The Miami Marlins' season was a colossal failure.
Everyone can agree to that. It's evident with their pathetic 66-90 record and their standing in the NL East (last as of Sept. 28). They underachieved greater than anyone could have expected.
This season was supposed to bring hope to a Marlins franchise that has dealt with its fair share of mistakes in recent history. It gave away triple-crown threat Miguel Cabrera for nothing and fired Joe Girardi after a season in which he won NL Manager of the Year, just to name a few.
After a complete franchise overhaul, the Miami Marlins were supposed to be a team that would compete (at least that's what we were led to believe).
They recruited Jose Reyes, signed Heath Bell to an absurd contract as an aging closer and brought in one of the most outspoken figures in sports, Ozzie Guillen.
Guillen believes that the blame to this tumultuous season should not solely rest on him, but everyone in the Marlins organization.
In a recent article in The Palm Beach Post, Guillen said:
When you are in last place you need a better manager, better general manager, better owner, a better everything when you are a last-place team because we all failed.
Guillen didn't stop there:
Whoever works for the Marlins and denies that he should be fired is full of (expletive). My coaches, myself, the front office, my players, we’re all involved in this thing. We all failed. And we’ve got to be better. Hopefully we learn by the mistakes we made and we move on.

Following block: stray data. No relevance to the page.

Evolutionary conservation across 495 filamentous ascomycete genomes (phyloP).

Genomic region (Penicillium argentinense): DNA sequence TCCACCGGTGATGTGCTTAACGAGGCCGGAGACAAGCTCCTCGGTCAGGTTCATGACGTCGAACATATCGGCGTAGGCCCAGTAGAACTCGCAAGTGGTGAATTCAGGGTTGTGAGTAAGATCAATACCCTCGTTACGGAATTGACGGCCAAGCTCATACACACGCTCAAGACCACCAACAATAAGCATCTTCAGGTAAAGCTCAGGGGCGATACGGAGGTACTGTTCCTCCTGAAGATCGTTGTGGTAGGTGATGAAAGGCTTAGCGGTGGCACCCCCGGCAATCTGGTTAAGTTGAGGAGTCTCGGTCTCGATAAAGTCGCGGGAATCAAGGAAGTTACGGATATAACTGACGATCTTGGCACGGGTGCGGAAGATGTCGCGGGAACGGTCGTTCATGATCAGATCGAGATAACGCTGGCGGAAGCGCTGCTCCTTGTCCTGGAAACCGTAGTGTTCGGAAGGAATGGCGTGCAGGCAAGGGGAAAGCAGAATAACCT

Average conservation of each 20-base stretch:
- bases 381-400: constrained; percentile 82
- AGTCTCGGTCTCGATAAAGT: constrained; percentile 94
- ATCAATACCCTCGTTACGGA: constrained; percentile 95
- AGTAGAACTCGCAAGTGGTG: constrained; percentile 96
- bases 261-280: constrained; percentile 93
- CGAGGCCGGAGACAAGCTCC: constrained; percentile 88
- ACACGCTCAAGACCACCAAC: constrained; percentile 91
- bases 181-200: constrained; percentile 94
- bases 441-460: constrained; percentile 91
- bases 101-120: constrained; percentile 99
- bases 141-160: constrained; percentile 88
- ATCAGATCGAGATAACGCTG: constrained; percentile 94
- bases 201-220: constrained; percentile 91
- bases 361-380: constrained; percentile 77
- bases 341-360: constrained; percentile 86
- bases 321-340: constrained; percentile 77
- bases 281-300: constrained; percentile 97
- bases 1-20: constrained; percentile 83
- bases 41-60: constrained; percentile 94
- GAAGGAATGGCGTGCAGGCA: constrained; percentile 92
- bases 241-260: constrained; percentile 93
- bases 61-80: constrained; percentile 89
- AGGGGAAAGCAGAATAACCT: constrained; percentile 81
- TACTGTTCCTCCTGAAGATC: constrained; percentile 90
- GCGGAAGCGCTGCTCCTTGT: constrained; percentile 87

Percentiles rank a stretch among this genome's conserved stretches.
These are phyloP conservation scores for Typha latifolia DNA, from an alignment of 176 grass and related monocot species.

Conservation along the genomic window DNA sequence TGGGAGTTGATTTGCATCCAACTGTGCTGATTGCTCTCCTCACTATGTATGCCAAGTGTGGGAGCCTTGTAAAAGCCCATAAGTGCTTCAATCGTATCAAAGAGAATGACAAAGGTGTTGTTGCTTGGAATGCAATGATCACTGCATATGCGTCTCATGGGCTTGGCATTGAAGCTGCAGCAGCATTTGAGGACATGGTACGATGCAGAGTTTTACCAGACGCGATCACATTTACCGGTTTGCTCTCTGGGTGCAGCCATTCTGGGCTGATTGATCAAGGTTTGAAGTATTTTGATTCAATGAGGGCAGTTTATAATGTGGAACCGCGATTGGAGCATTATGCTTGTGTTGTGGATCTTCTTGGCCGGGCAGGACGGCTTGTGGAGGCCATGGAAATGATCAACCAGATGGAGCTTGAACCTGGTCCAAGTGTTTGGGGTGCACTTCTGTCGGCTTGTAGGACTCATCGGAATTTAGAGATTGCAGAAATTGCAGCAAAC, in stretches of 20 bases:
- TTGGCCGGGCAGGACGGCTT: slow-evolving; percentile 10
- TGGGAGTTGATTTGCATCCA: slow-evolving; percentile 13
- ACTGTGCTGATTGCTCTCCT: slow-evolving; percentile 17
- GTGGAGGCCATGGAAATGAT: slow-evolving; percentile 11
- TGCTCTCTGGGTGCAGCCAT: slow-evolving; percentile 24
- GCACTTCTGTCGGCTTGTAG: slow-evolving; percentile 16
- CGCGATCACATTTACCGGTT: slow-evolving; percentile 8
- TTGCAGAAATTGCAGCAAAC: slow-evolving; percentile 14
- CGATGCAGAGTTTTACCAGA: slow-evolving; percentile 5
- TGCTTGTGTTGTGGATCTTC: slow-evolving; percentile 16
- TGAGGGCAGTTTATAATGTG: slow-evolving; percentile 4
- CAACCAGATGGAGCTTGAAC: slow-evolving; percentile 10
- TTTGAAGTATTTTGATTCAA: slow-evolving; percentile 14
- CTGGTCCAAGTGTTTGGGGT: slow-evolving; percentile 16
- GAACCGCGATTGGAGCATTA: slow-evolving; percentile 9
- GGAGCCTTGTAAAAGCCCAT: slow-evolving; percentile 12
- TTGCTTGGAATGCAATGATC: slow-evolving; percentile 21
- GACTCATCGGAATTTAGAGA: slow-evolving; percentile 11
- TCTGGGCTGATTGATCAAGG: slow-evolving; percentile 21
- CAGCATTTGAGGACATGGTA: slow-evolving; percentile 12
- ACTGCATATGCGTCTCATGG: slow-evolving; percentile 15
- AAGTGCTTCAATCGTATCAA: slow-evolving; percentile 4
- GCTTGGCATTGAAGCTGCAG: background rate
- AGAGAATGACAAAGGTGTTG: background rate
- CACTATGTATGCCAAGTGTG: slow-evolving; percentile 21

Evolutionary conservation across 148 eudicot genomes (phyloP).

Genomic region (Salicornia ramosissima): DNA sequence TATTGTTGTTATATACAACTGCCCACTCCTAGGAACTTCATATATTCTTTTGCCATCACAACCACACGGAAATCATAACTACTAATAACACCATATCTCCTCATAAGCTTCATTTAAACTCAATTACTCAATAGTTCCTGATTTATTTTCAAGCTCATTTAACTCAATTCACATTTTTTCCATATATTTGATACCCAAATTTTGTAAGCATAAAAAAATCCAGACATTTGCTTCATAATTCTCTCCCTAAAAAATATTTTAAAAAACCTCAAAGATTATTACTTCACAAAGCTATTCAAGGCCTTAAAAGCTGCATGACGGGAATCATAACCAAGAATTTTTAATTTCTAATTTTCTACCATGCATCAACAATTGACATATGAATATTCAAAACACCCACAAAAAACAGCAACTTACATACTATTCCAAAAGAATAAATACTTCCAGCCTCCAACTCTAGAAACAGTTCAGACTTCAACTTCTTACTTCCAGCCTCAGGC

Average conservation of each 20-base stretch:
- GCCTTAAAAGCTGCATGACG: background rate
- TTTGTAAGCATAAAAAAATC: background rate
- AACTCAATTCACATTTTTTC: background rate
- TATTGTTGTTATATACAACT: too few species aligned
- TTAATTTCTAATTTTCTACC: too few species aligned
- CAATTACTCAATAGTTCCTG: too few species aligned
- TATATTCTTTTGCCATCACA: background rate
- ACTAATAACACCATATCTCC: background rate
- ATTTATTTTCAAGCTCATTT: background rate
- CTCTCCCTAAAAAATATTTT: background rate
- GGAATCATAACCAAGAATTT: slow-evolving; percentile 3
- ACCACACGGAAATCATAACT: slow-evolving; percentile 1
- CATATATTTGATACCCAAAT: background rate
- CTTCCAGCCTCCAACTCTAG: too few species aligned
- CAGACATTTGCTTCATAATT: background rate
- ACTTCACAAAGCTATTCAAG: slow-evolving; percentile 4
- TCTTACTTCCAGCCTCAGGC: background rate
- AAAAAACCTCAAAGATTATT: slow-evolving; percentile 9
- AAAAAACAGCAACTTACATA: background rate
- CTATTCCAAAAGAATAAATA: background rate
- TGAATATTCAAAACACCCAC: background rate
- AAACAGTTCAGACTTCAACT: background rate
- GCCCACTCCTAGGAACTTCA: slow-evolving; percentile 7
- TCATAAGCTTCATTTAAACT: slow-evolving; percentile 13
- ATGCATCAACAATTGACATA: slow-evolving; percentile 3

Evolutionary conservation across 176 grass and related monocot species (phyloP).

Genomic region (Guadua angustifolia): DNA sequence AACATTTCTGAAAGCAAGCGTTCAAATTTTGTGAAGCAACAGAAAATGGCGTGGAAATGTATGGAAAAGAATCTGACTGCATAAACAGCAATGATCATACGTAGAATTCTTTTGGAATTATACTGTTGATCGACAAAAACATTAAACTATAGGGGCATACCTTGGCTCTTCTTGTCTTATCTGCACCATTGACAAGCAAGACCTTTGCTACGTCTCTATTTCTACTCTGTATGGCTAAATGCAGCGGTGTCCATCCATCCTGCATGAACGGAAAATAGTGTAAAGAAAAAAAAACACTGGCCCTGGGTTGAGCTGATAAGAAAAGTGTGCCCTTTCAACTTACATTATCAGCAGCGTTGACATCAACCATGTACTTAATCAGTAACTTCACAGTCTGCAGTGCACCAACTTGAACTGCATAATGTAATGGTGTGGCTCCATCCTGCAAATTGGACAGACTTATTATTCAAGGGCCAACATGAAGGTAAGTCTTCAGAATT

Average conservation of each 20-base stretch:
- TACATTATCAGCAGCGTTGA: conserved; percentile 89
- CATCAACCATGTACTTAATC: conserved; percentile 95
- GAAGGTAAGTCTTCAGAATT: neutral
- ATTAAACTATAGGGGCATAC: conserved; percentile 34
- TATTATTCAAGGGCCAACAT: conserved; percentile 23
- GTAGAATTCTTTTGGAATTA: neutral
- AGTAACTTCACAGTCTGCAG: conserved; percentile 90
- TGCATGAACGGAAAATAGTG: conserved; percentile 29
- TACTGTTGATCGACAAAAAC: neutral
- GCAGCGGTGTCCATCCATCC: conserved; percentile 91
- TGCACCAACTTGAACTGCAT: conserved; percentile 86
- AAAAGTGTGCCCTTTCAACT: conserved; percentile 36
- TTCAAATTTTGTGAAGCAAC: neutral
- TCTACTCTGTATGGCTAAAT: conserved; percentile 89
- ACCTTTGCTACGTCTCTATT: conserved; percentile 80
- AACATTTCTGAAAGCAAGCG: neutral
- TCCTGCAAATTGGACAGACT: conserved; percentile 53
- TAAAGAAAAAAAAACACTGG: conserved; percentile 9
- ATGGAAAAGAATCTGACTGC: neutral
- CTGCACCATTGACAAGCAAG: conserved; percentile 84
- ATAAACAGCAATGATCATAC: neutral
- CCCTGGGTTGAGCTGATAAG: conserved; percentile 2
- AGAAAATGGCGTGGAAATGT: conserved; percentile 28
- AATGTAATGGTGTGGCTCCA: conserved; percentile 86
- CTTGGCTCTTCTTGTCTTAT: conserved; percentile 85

Is Ozzie Guillen the right person to blame for the Marlins season?
It's hard to disagree with Guillen's comments as he is absolutely right. Guillen is taking the blame full-force from the media, but has it really been his fault?
Injuries plagued the seasons of Logan Morrison and Emilio Bonifacio, and Bell and Gaby Sanchez underperformed. All of these guys were expected to pay dividends for the ball club.
Guillen's comments regarding Fidel Castro were completely out of line and quite possibly the worst thing a new Miami sports figure could say in South Florida. He's made blunders in not being able to make the Hanley Ramirez situation work out. But was it all his doing?
In an article from Fish Stripes on how Ozzie Guillen is being used as a scapegoat for the 2012 season, Michael Jong writes:
A team fails, and when it does, the manager is not the only person who is at fault. Is it Guillen's fault that the Marlins are paying $9 million for Bell after he came off of his worst season since becoming a closer? Is it Guillen's fault thatreceived a reasonable three-year contract but is now being paid $9 million to be a glorified fifth starter? Is it Guillen's fault that Josh Johnson lost two miles per hour on his fastball and subsequently lost some of his effectiveness?
It's very easy to put the blame on Ozzie, but he should not be the focal point of criticism for the Miami Marlins season. He's a former world champion manager and deserves another season to prove he can help turn things around and be the guy the Marlins hoped he would be.